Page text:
Comprehensive Plan Ready To Address Pandemic – Leni
Vice President Leni Robredo said her team already has a comprehensive plan to deal with and recover from the COVID-19 pandemic should she win the presidency next year.
Vice President Leni Robredo on Thursday, Oct. 14, bared her priorities on her first 100 days in office should she win the presidential elections next year.
Speaking at a virtual forum organized by the Rotary Club of Manila, the Vice President said they already have a comprehensive plan to deal with and recover from the COVID-19 pandemic. These include a boost in testing, contact tracing, treatment and vaccination to control the spread of COVID-19.
“Because we are in the middle of the pandemic, the first order of business will really be controlling the pandemic – focusing all our efforts on decreasing the number of COVID cases dramatically so we can fully reopen the economy,” she said.
“To do this, we must realign the national budget so that it will be more akin to addressing the pandemic,” she added, stressing the need to strengthen the healthcare system by improving access to hospitals, building more facilities and providing more support to frontliners.
She vowed to implement a whole-of-government approach in addressing the pandemic, citing their initiatives that tapped various stakeholders to address people’s needs.
The Vice President cited the programs and projects that her office was able to implement despite meager resources amid the pandemic. These include shuttle services and temporary shelters for medical frontliners, mass testing and teleconsultations – all for free – along with online platforms for job matching, help for small businesses, community marts, learning hubs and others.
Robredo also stressed the need to strengthen government institutions to prevent corruption and ensure transparency and accountability among public officials.
“A lot of focus will be on governance… on fixing the kind of politics that we have. I see fixing, strengthening of electoral laws. I will be doing a lot of effort into making sure that all the systems that will make corruption difficult will be at hand,” she said.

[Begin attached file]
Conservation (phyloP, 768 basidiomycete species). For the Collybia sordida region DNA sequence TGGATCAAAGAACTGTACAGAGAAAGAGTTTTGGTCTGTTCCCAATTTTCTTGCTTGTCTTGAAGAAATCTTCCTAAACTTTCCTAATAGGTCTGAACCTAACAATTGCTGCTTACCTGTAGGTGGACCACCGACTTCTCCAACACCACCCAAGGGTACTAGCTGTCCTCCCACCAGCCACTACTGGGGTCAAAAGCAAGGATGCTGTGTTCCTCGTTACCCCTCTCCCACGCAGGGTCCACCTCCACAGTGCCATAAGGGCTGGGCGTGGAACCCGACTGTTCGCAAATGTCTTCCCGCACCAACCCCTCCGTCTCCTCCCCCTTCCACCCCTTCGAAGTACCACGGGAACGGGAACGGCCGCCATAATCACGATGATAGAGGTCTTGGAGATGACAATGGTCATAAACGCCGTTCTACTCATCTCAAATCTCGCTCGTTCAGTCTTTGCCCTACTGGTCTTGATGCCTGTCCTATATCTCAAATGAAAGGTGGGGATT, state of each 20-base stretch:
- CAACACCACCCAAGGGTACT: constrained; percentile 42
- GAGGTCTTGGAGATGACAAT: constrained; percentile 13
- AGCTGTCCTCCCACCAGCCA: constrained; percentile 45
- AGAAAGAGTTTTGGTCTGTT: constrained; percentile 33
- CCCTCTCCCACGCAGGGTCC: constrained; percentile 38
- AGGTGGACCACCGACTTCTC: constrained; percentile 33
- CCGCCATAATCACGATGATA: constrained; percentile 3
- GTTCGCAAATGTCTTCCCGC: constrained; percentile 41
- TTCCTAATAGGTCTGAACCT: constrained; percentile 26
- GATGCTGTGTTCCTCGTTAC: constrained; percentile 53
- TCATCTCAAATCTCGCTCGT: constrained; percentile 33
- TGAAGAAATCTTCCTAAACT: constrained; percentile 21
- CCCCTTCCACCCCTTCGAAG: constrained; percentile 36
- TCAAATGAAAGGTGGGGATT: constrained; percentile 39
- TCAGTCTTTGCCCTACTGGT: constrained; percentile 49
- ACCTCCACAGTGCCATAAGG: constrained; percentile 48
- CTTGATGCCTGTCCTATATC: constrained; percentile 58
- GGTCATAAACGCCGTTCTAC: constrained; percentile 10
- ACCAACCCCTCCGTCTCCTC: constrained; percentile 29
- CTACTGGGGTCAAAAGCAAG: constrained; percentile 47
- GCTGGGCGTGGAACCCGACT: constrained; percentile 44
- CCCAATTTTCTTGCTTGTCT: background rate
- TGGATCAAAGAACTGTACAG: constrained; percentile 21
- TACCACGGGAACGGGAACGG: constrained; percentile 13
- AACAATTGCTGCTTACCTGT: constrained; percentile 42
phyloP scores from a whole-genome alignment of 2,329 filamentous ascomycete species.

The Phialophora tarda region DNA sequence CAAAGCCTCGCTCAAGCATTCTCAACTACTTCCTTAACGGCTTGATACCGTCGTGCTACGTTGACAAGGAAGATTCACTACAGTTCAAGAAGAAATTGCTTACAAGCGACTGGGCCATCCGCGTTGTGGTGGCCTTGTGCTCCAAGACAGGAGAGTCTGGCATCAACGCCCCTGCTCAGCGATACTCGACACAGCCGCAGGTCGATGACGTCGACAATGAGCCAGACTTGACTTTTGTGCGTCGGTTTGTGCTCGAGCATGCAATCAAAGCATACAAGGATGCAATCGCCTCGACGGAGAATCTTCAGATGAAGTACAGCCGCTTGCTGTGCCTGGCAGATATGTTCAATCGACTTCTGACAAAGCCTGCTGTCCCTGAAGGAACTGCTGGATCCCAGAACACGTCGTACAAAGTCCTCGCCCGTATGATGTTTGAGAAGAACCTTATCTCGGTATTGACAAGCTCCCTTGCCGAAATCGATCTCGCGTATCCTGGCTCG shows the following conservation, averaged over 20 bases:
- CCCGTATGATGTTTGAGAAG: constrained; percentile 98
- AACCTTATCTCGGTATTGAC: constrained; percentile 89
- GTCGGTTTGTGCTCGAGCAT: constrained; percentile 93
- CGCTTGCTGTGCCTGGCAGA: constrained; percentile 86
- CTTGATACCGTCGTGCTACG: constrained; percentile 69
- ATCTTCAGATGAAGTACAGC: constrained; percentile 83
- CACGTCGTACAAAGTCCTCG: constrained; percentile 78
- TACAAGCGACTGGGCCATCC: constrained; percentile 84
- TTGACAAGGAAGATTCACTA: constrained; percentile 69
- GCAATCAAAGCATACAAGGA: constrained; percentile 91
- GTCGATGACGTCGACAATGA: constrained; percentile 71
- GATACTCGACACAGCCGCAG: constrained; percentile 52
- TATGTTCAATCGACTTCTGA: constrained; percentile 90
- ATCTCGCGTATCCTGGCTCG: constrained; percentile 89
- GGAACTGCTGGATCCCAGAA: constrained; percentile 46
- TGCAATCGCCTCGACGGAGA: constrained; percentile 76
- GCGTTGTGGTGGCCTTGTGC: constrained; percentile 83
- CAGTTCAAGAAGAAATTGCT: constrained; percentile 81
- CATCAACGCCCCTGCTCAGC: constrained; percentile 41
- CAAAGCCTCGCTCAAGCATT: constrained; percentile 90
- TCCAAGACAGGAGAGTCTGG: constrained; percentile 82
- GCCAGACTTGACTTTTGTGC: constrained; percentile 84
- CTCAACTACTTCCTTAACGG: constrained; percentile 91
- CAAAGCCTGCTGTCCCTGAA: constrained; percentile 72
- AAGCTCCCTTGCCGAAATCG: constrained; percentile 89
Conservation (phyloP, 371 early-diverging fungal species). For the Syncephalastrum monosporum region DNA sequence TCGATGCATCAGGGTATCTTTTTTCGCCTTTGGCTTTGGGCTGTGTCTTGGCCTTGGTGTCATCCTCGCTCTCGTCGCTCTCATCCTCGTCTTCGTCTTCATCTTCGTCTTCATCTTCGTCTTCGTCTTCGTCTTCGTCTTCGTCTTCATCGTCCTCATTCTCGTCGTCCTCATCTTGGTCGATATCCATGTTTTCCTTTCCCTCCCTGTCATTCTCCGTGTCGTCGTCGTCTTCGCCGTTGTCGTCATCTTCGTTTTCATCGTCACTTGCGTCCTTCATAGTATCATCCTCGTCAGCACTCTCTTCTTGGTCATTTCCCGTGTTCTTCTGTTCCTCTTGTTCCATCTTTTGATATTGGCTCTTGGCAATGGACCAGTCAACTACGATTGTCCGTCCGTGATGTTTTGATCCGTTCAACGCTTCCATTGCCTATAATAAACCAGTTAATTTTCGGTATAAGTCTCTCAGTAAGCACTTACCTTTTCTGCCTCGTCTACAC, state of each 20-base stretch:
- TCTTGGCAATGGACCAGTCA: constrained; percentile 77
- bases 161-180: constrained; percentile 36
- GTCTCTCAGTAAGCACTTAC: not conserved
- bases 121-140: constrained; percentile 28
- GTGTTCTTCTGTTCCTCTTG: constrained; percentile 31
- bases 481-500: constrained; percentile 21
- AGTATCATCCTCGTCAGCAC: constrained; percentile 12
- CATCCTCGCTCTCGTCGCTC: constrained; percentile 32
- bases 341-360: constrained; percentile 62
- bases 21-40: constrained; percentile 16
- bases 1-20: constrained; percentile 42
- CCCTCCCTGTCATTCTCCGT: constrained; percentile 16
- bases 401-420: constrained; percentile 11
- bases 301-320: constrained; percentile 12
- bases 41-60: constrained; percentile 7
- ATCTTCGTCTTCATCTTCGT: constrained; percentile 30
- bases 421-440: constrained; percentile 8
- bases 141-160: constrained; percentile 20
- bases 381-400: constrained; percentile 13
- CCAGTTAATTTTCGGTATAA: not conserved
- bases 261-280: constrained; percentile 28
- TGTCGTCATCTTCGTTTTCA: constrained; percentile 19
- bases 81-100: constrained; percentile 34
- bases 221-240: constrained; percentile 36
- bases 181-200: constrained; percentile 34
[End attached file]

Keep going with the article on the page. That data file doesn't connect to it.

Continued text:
“A lot of focus will be poured into making sure that whatever little money we have will be judiciously and prudently used for what we need now,” she added.
‘Martial law not needed’
Asked about the need for martial law to address the pandemic, the Vice President maintained that it is not necessary as there are already laws that can help the country get through the crisis “if only government was more efficient… (and) accountable.”
“I don’t think there’s any need for martial law… There are a lot of things that we can do now which does not necessitate emergency powers,” she added.
She reiterated her frustration over corruption allegations regarding the procurement of COVID-19 supplies, expressing hope that the ongoing investigations will get to the bottom of it.
“Any kind of corruption at any stage is unforgivable because we are in the middle of the pandemic,” Robredo said.
“The people deserve clean, honest and accountable government, most especially in times of crisis,” she added.
In addition to ensuring transparency and accountability, Robredo said institutionalizing participatory governance is an effective way to address corruption.
She cited the experience of Naga City when her husband, the late interior secretary Jesse Robredo, established a people’s council when he was the mayor.
“People have a platform where they can directly participate in planning, in monitoring, in evaluating projects. Budgets are not passed before they are presented to the people’s council,” said the Vice President.
“The very concept of when ordinary people are there to monitor every single thing the government is doing, then governments are forced to be very faithful in the way it conducts its regular business,” she added.
If elected president, Robredo vowed to set up platforms and give more space for people to directly participate in governance.